The McLean County Fiscal Court met last Wednesday and heard presentations on two upcoming projects.
McLean County Ag Agent David Fourqurean came to the meeting to update the Court on a project at Myer Creek Park and obtain permission to begin doing dirt work. He said they'd like to build a 40 by 40 barn onto the existing open barn. This is part of a larger, $80,000 investment into Myer Creek Park through a Department of Agriculture grant to upgrade the existing building that is already there. That building will be insulated and have heating and air conditioning. Fourqurean told the Court that these utilities would not put a burden on the county.
"At no time do we want the Fiscal Court or the county to incur those added costs of the air conditioning and heat," said Fourqurean. "It won't be running unless someone is actually using the facility. Those costs will be added to the rental fee. That fee is collected by the 4-H council, and it goes back into the park for upgrades and maintenance."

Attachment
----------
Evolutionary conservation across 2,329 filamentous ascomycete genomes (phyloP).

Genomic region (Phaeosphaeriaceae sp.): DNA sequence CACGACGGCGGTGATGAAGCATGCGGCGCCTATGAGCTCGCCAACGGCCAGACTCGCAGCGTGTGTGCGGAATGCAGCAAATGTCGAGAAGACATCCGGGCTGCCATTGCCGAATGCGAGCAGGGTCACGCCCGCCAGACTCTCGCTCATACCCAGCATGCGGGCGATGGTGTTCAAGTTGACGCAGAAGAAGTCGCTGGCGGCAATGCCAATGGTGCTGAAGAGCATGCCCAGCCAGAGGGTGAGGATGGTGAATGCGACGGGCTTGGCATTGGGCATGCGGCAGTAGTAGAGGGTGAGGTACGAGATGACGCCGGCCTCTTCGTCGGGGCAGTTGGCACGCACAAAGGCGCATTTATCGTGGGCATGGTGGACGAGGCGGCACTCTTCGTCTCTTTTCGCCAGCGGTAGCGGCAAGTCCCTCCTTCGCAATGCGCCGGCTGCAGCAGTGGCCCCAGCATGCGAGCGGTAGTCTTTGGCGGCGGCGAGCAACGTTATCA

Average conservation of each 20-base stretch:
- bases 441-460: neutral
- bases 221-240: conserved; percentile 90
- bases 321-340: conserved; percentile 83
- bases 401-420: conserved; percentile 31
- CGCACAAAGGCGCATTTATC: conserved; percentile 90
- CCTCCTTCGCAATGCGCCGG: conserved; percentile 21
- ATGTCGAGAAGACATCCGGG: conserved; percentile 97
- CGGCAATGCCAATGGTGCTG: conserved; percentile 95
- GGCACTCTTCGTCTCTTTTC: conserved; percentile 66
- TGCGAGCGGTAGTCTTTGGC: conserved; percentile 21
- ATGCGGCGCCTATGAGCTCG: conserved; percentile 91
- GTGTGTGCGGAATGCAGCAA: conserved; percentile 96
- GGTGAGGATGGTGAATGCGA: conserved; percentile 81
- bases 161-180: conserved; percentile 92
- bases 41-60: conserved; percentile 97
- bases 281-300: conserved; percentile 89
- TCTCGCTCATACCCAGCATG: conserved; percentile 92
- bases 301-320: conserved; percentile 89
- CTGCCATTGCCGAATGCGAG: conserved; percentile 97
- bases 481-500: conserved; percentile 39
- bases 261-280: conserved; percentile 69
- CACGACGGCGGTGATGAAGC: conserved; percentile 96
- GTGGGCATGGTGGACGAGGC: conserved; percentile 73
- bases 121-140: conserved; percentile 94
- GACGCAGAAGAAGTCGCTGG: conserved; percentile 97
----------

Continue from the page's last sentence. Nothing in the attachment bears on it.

The Court voted in favor of allowing the dirt work to begin.
Sonny Renfrow came to speak to the court on behalf of the Livermore Enhancement Foundation. He said that the Foundation has applied for Kentucky Trail Town status, and one of the things in their proposal is a trail system. They're proposing three different versions of a bicycle trail that range in difficulty from beginner to expert.
"The real purpose of this is to help ty to identify opportunities for tourism," said Renfrow.
The bicycle trail would intersect with the National Bicycle Trail, which touches McLean County at Route 140 and 815. Renfrow said that the purpose of his visit to this meeting was to bring awareness about the project to the members of the Court. He requested to return at the June meeting to discuss it in more detail.
"We think it's a great opportunity for the county, and if we can do it without expending a lot of resources, it may bring a lot of revenue our way," said Renfrow.